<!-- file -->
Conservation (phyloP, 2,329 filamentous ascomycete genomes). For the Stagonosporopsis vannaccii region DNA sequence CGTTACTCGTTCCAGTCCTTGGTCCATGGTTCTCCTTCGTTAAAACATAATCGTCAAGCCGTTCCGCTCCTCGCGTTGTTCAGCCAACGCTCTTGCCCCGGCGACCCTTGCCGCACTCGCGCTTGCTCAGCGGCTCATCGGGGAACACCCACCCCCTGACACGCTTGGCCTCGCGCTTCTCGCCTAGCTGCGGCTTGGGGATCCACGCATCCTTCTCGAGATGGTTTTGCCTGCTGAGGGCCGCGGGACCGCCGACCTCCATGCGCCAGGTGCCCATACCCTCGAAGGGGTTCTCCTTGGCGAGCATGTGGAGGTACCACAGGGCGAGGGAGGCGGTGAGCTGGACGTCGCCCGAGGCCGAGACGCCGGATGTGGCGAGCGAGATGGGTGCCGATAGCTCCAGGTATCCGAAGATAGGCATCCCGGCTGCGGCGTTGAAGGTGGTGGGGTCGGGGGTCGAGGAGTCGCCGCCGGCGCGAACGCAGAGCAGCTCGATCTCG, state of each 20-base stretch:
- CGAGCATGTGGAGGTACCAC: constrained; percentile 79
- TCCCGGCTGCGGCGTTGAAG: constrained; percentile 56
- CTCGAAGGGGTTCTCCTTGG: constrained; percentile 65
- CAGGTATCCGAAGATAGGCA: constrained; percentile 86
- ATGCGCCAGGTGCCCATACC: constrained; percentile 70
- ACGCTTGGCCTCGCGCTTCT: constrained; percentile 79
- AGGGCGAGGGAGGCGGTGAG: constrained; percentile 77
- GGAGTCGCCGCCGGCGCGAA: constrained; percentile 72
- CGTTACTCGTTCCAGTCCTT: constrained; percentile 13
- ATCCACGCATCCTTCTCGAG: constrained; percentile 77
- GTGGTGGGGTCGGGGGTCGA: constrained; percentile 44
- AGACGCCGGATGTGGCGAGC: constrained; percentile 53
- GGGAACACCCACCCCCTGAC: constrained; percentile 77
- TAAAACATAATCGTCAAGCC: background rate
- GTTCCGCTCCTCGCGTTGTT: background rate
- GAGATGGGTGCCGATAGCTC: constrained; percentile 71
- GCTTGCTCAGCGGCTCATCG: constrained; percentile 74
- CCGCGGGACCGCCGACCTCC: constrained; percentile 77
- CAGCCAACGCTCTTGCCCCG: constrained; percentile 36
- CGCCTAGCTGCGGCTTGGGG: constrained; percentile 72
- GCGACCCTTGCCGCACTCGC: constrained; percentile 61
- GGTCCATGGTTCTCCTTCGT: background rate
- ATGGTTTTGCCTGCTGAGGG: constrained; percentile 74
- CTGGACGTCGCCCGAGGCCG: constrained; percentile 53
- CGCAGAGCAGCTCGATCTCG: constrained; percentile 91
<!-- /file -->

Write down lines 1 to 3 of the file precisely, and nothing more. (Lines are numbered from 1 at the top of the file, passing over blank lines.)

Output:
Conservation (phyloP, 2,329 filamentous ascomycete genomes). For the Stagonosporopsis vannaccii region DNA sequence CGTTACTCGTTCCAGTCCTTGGTCCATGGTTCTCCTTCGTTAAAACATAATCGTCAAGCCGTTCCGCTCCTCGCGTTGTTCAGCCAACGCTCTTGCCCCGGCGACCCTTGCCGCACTCGCGCTTGCTCAGCGGCTCATCGGGGAACACCCACCCCCTGACACGCTTGGCCTCGCGCTTCTCGCCTAGCTGCGGCTTGGGGATCCACGCATCCTTCTCGAGATGGTTTTGCCTGCTGAGGGCCGCGGGACCGCCGACCTCCATGCGCCAGGTGCCCATACCCTCGAAGGGGTTCTCCTTGGCGAGCATGTGGAGGTACCACAGGGCGAGGGAGGCGGTGAGCTGGACGTCGCCCGAGGCCGAGACGCCGGATGTGGCGAGCGAGATGGGTGCCGATAGCTCCAGGTATCCGAAGATAGGCATCCCGGCTGCGGCGTTGAAGGTGGTGGGGTCGGGGGTCGAGGAGTCGCCGCCGGCGCGAACGCAGAGCAGCTCGATCTCG, state of each 20-base stretch:
- CGAGCATGTGGAGGTACCAC: constrained; percentile 79
- TCCCGGCTGCGGCGTTGAAG: constrained; percentile 56